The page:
Chicago

Who is Kids First? Plus: delays for gifted, changes at the CTU

We’re Cassie Walker Burke, Adeshina Emmanuel, and intern Elaine Chen, and we’re rounding up Chicago public education news for the week. Please send any tips, story ideas, or general shoutouts our way: chicago.tips@chalkbeat.org.

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The big story

A reminder that Chalkbeat Chicago is regularly live-tweeting events and meetings on Twitter. Follow us @ChalkbeatCHI, @cassiechicago, @public_ade, and @elaineywchen.

The Kids First Chicago website

Late last Friday, Chalkbeat released a report drafted by the group Kids First Chicago that had been quietly circulating among community groups. It paints in stark detail what many Chicagoans have known for years: that top academic schools are clustered in wealthier neighborhoods, and that fewer black and Latino students have access to those schools. Compiled by a school choice group backed by the business community, the “Annual Regional Analysis” report effectively shows that, in many areas of the city, students are skipping out on nearby options, with less than half of district students attending their designated neighborhood schools.

We followed up that story this week with a closer look at Kids First, which has had been many iterations in Chicago. The group’s report, and its connections to top leadership in Chicago schools, has caused a stir, particularly since the school district has used similar numbers to justify closing schools in the past. Here’s our latest.

The week in review

More time to tackle gifted gap: Chicago is asking to delay for a year a new state-imposed policy that compels every public school to accommodate gifted students. Some challenges that the district must address as it implements the policy: how to identify gifted students, and how to accommodate students who are gifted in different subject areas. The Board of Education approved the one-year delay on Wednesday. Chalkbeat Chicago has more.

Stringent new rules for student-teacher communications: The district has adopted new policies that bar teachers from communicating with students through personal phones and personal social media accounts. The Chicago Tribune looked into the policy and how it compares to other districts.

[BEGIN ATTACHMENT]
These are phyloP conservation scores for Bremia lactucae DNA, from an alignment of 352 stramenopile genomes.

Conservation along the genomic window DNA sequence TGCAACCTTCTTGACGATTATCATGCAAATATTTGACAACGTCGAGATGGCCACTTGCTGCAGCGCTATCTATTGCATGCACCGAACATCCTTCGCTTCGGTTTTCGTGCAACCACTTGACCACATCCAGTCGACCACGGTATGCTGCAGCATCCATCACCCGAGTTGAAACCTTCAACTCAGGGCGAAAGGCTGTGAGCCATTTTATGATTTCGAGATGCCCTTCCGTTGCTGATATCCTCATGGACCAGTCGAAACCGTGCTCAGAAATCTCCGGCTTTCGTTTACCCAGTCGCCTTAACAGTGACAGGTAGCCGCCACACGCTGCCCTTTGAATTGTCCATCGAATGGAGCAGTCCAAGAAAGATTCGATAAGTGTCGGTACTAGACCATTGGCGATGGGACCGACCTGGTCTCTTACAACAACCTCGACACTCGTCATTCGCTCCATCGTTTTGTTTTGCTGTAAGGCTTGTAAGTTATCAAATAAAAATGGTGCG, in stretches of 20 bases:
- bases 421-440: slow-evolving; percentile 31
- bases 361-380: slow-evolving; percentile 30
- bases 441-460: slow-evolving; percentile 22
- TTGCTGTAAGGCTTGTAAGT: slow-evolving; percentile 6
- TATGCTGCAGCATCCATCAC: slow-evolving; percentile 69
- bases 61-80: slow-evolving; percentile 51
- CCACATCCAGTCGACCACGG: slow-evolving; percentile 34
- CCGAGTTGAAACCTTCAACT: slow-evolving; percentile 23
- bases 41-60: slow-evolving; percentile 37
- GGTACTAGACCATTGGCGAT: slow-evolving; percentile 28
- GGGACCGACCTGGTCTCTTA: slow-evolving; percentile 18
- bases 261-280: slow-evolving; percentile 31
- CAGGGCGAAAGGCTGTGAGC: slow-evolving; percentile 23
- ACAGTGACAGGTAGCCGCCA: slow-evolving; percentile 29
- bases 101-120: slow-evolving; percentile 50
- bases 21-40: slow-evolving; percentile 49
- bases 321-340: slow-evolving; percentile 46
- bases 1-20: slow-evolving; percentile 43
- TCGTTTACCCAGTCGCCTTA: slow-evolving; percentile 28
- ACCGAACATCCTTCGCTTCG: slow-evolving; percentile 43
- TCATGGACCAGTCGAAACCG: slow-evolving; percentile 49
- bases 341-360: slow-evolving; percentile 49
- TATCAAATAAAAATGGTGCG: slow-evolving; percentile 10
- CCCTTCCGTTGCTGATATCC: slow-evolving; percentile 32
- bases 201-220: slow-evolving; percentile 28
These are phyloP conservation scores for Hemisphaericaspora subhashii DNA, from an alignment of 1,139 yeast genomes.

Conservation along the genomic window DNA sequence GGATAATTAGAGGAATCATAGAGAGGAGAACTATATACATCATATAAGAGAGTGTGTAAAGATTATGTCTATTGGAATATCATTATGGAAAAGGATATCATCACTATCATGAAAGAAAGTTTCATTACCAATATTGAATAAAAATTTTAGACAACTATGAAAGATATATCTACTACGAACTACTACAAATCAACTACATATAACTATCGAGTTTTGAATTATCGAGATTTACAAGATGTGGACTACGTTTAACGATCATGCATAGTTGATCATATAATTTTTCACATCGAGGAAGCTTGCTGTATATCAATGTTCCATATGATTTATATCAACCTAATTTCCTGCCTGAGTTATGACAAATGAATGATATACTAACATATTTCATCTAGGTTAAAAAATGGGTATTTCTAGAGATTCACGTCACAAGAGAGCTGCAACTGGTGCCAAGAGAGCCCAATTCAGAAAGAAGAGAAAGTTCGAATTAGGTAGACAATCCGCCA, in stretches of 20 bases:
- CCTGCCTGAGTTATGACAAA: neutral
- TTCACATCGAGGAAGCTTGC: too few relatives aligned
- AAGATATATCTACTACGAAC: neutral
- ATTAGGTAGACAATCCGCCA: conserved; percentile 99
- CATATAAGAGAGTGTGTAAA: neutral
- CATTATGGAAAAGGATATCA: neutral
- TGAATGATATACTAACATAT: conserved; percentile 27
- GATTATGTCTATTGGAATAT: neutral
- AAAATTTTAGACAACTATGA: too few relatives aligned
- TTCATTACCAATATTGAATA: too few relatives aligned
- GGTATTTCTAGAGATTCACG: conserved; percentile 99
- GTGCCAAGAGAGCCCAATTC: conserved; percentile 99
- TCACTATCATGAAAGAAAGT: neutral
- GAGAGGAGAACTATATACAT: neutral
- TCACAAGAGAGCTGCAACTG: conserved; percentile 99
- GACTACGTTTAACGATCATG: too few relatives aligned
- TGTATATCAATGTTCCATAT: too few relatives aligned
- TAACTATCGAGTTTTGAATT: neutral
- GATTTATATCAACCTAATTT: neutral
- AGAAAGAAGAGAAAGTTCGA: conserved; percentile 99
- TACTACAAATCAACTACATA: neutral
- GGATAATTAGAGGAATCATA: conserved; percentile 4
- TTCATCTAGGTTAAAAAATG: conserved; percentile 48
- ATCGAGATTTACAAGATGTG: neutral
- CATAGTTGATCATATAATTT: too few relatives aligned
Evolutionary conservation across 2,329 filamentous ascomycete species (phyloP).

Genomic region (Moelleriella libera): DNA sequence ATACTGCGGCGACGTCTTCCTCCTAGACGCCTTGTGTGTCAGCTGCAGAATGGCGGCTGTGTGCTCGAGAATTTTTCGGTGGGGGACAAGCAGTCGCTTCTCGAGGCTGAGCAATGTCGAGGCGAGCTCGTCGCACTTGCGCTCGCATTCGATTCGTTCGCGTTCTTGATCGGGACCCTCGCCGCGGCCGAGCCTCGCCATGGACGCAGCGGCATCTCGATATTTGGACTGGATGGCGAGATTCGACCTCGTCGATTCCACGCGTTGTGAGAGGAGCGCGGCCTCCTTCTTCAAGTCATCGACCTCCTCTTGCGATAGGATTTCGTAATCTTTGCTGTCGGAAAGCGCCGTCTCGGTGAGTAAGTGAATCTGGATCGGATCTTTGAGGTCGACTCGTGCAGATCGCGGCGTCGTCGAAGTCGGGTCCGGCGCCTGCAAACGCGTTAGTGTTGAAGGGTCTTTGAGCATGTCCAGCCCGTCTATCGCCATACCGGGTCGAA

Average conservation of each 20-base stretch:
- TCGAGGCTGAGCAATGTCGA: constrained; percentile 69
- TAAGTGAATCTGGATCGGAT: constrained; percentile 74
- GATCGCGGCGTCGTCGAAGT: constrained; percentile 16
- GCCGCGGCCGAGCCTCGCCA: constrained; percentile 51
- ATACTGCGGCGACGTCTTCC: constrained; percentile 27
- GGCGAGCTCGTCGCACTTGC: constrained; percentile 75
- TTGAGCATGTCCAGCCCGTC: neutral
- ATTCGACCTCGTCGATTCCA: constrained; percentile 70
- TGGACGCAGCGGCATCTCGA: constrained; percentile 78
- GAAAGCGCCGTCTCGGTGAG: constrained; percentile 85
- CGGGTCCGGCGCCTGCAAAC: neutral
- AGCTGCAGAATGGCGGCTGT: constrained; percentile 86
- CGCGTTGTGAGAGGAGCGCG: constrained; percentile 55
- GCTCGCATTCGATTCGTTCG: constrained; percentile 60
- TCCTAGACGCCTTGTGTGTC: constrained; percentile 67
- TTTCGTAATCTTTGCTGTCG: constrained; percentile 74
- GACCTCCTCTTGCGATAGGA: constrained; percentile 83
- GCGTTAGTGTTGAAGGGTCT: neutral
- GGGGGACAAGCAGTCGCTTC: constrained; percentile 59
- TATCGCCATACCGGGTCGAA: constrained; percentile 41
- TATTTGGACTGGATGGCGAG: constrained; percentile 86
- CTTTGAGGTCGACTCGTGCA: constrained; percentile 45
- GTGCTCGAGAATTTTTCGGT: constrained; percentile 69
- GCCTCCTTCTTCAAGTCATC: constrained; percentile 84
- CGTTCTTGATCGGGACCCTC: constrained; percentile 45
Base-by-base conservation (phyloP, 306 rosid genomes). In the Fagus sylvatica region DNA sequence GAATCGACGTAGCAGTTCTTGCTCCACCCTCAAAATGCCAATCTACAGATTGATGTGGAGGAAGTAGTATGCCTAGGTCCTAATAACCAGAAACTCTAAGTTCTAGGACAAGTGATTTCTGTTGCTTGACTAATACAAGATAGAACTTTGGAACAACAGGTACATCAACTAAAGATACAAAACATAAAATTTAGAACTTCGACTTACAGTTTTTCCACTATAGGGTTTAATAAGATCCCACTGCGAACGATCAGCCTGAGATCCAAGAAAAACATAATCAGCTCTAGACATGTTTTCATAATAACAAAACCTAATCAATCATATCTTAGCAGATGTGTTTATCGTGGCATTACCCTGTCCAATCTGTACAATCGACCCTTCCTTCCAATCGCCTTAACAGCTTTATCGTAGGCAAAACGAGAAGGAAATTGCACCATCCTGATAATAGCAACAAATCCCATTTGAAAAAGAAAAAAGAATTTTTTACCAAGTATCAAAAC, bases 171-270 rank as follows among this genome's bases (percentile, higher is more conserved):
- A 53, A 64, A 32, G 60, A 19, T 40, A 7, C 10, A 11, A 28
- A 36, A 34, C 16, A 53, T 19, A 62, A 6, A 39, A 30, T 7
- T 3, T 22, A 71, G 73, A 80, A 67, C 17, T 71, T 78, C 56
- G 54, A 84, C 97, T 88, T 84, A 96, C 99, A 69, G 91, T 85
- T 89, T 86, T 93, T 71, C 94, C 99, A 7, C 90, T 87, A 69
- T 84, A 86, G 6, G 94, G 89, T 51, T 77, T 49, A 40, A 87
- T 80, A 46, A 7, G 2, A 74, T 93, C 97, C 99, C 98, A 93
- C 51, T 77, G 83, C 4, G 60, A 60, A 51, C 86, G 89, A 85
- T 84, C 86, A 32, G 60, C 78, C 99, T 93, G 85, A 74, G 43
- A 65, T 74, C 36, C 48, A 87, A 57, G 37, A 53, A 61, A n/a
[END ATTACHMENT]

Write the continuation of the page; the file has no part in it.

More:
4 ways to involve more people of color:  At a summit hosted by Chicago United for Equity, attendees brainstormed strategies to tackle racial inequity issues once the school year starts, including creating parent focus groups aligned around race. Here were more ideas from Chalkbeat Chicago.

Teacher union on unstable footing: Amid the retirement of Chicago Teachers Union powerhouse president Karen Lewis, the union is now navigating financial difficulties, internal politics, and potential post-Janus struggles with recruitment. WBEZ examined the situation.

Closed elementary school transformed: A former student of Stewart Elementary School in Uptown, which closed in the 2013 round of school closings, writes about his return to the school building that is now transformed into a luxury apartment building. Two of his former teachers made the sobering trip back with him. The Chicago Reader has the story.

Looking ahead

Chicago educators who return to schools for staff training next week will encounter a slate of new measures, from curriculum changes to stringent new policies around student-staff interactions. What’s top of mind as school year approaches? We’re asking educators to take this short Chalkbeat Chicago survey and tell us.

#HighFive

PHOTO: Chicago Public Schools
Hiram Broyls has been principal at Luther Burbank Elementary School for 40 years

Hiram Broyls has been principal at Luther Burbank Elementary School for 40 years
What’s the secret to a great school? Many say great leadership. This week’s #HighFive goes out to Hiram Broyls, who’s been the principal at Luther Burbank Elementary School in Belmont Cragin since 1977. Even now, 40 years later, he continues to ride two trains and two buses every morning get to work by 6:30 am.

Honored this week at the Chicago Board of Education meeting, Broyls stood flanked by some of his long-time staff, including assistant principal Maria Taneff, who has been with him for 30 years. As Broyls and his team received the plaque from the board, the room erupted in a standing ovation for the long-serving principal.

Chief Education Officer LaTanya McDade, “when he arrived at Burbank in 1977, Dr. Broyls was the first African-American principal in school history. In the 40 years since, he has succeeded in creating a school community that is warm, supportive, and diverse.”